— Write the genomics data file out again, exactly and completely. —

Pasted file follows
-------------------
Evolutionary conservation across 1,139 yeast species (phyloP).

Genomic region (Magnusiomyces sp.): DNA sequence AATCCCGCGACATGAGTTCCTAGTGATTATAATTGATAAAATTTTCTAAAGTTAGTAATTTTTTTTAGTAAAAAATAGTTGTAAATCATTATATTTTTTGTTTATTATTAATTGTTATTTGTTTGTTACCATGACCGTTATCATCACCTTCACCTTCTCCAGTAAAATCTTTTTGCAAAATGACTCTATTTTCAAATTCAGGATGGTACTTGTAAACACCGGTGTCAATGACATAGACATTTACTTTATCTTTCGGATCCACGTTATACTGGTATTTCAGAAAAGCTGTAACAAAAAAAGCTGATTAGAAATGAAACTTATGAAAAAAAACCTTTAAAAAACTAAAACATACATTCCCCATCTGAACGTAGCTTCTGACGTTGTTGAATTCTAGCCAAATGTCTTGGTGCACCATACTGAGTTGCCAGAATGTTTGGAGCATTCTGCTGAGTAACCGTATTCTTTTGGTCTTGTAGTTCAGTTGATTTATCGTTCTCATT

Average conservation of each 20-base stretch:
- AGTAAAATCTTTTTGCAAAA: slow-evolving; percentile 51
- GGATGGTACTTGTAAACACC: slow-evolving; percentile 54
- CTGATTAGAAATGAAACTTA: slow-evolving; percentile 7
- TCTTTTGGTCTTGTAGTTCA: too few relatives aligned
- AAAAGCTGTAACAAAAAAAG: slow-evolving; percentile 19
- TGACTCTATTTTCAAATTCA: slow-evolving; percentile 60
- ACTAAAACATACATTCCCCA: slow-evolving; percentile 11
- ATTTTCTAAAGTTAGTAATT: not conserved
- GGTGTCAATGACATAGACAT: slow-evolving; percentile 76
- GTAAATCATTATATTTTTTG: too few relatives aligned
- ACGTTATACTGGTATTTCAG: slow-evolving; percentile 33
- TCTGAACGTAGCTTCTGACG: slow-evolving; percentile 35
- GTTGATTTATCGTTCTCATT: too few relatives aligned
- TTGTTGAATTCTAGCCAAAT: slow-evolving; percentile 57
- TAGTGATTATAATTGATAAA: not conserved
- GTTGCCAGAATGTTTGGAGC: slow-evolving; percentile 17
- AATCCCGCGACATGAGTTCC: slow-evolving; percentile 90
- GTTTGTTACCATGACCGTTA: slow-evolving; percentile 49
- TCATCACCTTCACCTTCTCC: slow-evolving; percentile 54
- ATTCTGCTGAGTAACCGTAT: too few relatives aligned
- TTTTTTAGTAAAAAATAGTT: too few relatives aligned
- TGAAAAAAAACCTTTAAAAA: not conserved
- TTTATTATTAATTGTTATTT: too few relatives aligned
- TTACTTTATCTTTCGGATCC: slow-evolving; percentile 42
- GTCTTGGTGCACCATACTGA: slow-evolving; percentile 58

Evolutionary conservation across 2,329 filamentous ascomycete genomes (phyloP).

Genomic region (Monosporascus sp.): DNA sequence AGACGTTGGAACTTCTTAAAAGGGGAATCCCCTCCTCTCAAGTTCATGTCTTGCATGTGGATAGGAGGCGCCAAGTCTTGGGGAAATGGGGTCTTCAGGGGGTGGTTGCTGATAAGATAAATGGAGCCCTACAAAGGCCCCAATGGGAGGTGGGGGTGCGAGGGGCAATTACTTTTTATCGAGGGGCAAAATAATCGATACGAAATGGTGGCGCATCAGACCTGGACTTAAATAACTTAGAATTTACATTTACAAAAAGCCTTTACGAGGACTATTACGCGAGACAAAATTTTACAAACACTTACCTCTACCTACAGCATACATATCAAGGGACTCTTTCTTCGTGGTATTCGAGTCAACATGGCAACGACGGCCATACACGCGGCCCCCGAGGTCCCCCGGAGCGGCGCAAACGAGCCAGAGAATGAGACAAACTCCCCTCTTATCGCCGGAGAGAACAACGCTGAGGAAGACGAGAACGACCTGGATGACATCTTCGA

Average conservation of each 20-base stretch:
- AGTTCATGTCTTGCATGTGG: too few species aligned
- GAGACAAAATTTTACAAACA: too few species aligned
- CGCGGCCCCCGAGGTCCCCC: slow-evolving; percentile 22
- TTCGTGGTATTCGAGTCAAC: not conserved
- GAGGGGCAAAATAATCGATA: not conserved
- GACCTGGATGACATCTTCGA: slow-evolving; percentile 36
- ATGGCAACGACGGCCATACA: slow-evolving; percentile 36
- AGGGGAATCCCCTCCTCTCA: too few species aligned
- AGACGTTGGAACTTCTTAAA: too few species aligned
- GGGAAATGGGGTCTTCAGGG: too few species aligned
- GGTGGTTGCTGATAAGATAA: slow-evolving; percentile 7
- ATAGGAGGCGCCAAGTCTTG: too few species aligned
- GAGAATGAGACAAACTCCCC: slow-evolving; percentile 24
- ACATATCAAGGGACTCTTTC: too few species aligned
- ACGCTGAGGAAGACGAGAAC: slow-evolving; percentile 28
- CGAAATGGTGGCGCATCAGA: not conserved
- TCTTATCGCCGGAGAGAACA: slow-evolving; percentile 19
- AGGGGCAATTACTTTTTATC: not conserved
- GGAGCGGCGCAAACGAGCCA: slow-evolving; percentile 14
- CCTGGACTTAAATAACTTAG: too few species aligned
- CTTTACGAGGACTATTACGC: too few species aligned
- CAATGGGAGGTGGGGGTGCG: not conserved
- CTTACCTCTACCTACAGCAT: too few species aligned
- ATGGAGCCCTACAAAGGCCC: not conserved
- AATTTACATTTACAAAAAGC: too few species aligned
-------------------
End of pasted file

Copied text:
Evolutionary conservation across 1,139 yeast species (phyloP).

Genomic region (Magnusiomyces sp.): DNA sequence AATCCCGCGACATGAGTTCCTAGTGATTATAATTGATAAAATTTTCTAAAGTTAGTAATTTTTTTTAGTAAAAAATAGTTGTAAATCATTATATTTTTTGTTTATTATTAATTGTTATTTGTTTGTTACCATGACCGTTATCATCACCTTCACCTTCTCCAGTAAAATCTTTTTGCAAAATGACTCTATTTTCAAATTCAGGATGGTACTTGTAAACACCGGTGTCAATGACATAGACATTTACTTTATCTTTCGGATCCACGTTATACTGGTATTTCAGAAAAGCTGTAACAAAAAAAGCTGATTAGAAATGAAACTTATGAAAAAAAACCTTTAAAAAACTAAAACATACATTCCCCATCTGAACGTAGCTTCTGACGTTGTTGAATTCTAGCCAAATGTCTTGGTGCACCATACTGAGTTGCCAGAATGTTTGGAGCATTCTGCTGAGTAACCGTATTCTTTTGGTCTTGTAGTTCAGTTGATTTATCGTTCTCATT

Average conservation of each 20-base stretch:
- AGTAAAATCTTTTTGCAAAA: slow-evolving; percentile 51
- GGATGGTACTTGTAAACACC: slow-evolving; percentile 54
- CTGATTAGAAATGAAACTTA: slow-evolving; percentile 7
- TCTTTTGGTCTTGTAGTTCA: too few relatives aligned
- AAAAGCTGTAACAAAAAAAG: slow-evolving; percentile 19
- TGACTCTATTTTCAAATTCA: slow-evolving; percentile 60
- ACTAAAACATACATTCCCCA: slow-evolving; percentile 11
- ATTTTCTAAAGTTAGTAATT: not conserved
- GGTGTCAATGACATAGACAT: slow-evolving; percentile 76
- GTAAATCATTATATTTTTTG: too few relatives aligned
- ACGTTATACTGGTATTTCAG: slow-evolving; percentile 33
- TCTGAACGTAGCTTCTGACG: slow-evolving; percentile 35
- GTTGATTTATCGTTCTCATT: too few relatives aligned
- TTGTTGAATTCTAGCCAAAT: slow-evolving; percentile 57
- TAGTGATTATAATTGATAAA: not conserved
- GTTGCCAGAATGTTTGGAGC: slow-evolving; percentile 17
- AATCCCGCGACATGAGTTCC: slow-evolving; percentile 90
- GTTTGTTACCATGACCGTTA: slow-evolving; percentile 49
- TCATCACCTTCACCTTCTCC: slow-evolving; percentile 54
- ATTCTGCTGAGTAACCGTAT: too few relatives aligned
- TTTTTTAGTAAAAAATAGTT: too few relatives aligned
- TGAAAAAAAACCTTTAAAAA: not conserved
- TTTATTATTAATTGTTATTT: too few relatives aligned
- TTACTTTATCTTTCGGATCC: slow-evolving; percentile 42
- GTCTTGGTGCACCATACTGA: slow-evolving; percentile 58

Evolutionary conservation across 2,329 filamentous ascomycete genomes (phyloP).

Genomic region (Monosporascus sp.): DNA sequence AGACGTTGGAACTTCTTAAAAGGGGAATCCCCTCCTCTCAAGTTCATGTCTTGCATGTGGATAGGAGGCGCCAAGTCTTGGGGAAATGGGGTCTTCAGGGGGTGGTTGCTGATAAGATAAATGGAGCCCTACAAAGGCCCCAATGGGAGGTGGGGGTGCGAGGGGCAATTACTTTTTATCGAGGGGCAAAATAATCGATACGAAATGGTGGCGCATCAGACCTGGACTTAAATAACTTAGAATTTACATTTACAAAAAGCCTTTACGAGGACTATTACGCGAGACAAAATTTTACAAACACTTACCTCTACCTACAGCATACATATCAAGGGACTCTTTCTTCGTGGTATTCGAGTCAACATGGCAACGACGGCCATACACGCGGCCCCCGAGGTCCCCCGGAGCGGCGCAAACGAGCCAGAGAATGAGACAAACTCCCCTCTTATCGCCGGAGAGAACAACGCTGAGGAAGACGAGAACGACCTGGATGACATCTTCGA

Average conservation of each 20-base stretch:
- AGTTCATGTCTTGCATGTGG: too few species aligned
- GAGACAAAATTTTACAAACA: too few species aligned
- CGCGGCCCCCGAGGTCCCCC: slow-evolving; percentile 22
- TTCGTGGTATTCGAGTCAAC: not conserved
- GAGGGGCAAAATAATCGATA: not conserved
- GACCTGGATGACATCTTCGA: slow-evolving; percentile 36
- ATGGCAACGACGGCCATACA: slow-evolving; percentile 36
- AGGGGAATCCCCTCCTCTCA: too few species aligned
- AGACGTTGGAACTTCTTAAA: too few species aligned
- GGGAAATGGGGTCTTCAGGG: too few species aligned
- GGTGGTTGCTGATAAGATAA: slow-evolving; percentile 7
- ATAGGAGGCGCCAAGTCTTG: too few species aligned
- GAGAATGAGACAAACTCCCC: slow-evolving; percentile 24
- ACATATCAAGGGACTCTTTC: too few species aligned
- ACGCTGAGGAAGACGAGAAC: slow-evolving; percentile 28
- CGAAATGGTGGCGCATCAGA: not conserved
- TCTTATCGCCGGAGAGAACA: slow-evolving; percentile 19
- AGGGGCAATTACTTTTTATC: not conserved
- GGAGCGGCGCAAACGAGCCA: slow-evolving; percentile 14
- CCTGGACTTAAATAACTTAG: too few species aligned
- CTTTACGAGGACTATTACGC: too few species aligned
- CAATGGGAGGTGGGGGTGCG: not conserved
- CTTACCTCTACCTACAGCAT: too few species aligned
- ATGGAGCCCTACAAAGGCCC: not conserved
- AATTTACATTTACAAAAAGC: too few species aligned